Traceability uncovers new opportunities

Today’s food and beverage companies should take advantage of the supply chain enhancements needed to meet food safety requirements, not only to comply with evolving regulations, but to improve supply network efficiency and overall profitability.

With real-time, dynamic models, supply chain managers and users can input current data and generate outputs to help manage costs, demand projections, and crisis scenarios, reflecting present information with consistent and replicable results.  For example, if demand for sweet tea is trending higher in the southeastern region of the U.S., beverage companies can shape supply of ingredients or consumer-ready products more quickly around the demand in the select areas. Examples of other cost-saving or efficiency metrics can include analysis of traffic or weather patterns that identify optimal times and days to schedule deliveries.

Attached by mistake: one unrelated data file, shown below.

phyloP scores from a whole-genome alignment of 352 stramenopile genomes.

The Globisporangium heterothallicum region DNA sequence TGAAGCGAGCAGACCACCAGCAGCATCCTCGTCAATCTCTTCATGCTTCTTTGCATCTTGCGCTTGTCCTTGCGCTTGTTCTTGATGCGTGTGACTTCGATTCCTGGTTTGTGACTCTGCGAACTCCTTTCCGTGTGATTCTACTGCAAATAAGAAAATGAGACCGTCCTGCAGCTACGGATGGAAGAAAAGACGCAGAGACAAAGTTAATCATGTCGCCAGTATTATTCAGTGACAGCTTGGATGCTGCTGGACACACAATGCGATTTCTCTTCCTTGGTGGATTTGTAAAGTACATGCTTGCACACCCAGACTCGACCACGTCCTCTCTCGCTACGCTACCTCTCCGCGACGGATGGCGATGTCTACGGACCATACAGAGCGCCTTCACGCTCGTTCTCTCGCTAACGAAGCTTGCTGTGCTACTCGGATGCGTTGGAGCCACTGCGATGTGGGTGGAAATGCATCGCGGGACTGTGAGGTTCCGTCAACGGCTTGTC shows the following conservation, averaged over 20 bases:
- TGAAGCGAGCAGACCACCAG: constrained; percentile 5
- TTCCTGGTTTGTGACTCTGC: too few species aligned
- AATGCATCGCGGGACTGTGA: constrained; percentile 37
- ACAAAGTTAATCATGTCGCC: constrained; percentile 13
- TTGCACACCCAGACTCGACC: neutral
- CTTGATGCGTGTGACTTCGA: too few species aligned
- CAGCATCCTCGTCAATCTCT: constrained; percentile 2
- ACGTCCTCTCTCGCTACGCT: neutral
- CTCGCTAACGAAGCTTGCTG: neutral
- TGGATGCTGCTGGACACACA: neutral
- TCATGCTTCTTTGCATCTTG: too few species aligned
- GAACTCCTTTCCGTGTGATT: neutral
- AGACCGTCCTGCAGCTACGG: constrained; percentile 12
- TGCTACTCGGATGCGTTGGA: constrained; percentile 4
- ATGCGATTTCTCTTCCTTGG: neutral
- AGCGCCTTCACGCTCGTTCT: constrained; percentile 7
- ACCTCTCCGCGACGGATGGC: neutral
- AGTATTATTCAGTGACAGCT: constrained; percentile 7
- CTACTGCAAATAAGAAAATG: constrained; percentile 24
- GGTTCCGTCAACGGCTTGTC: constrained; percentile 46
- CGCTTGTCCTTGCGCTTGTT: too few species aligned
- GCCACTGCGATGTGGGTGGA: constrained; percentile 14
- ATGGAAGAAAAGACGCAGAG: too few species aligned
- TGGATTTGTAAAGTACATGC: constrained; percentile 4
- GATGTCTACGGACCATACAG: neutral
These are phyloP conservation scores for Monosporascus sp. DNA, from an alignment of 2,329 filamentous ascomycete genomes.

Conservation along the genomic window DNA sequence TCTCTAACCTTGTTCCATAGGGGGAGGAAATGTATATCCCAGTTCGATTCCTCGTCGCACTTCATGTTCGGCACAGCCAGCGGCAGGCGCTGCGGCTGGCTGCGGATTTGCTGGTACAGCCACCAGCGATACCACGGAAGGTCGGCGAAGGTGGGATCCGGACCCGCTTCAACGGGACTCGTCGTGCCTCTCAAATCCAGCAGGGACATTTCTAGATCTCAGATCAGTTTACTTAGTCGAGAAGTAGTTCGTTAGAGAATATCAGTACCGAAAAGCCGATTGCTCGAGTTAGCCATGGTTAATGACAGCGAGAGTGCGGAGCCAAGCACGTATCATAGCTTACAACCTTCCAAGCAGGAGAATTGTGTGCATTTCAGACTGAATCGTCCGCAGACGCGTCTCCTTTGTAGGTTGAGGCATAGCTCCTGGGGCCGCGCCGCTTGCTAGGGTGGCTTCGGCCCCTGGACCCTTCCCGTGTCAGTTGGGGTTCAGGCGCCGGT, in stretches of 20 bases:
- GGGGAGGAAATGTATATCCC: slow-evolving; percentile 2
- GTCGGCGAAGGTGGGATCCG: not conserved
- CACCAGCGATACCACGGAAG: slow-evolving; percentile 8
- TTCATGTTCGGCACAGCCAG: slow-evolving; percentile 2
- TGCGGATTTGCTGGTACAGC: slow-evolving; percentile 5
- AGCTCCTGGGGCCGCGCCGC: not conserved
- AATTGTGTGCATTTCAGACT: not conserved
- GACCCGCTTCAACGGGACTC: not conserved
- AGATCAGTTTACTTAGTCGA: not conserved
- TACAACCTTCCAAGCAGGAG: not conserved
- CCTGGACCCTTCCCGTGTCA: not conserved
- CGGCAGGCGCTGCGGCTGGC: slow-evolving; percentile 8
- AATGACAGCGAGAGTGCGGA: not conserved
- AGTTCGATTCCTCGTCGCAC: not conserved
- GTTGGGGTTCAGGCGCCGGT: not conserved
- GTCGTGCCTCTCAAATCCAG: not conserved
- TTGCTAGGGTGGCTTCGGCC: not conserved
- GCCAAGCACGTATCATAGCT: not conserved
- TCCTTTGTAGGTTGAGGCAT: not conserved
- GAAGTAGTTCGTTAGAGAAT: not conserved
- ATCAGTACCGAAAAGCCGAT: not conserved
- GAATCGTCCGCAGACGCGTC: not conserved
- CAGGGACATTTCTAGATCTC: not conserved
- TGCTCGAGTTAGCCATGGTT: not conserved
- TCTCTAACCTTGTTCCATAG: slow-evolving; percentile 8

With a single, consistent view of clean, reliable data, users spend less time preparing and validating numbers, and more time assessing the impact of unexpected change. The key to a successful integration of a supply chain isn't big data; it is the integrity and usability of all data.

Scott Saunders is senior vice president, supply chain integration, analytics & supply chain services,  and Tommy Daigle is supply chain integration project manager, analytics & supply chain services, for HAVI Global Solutions.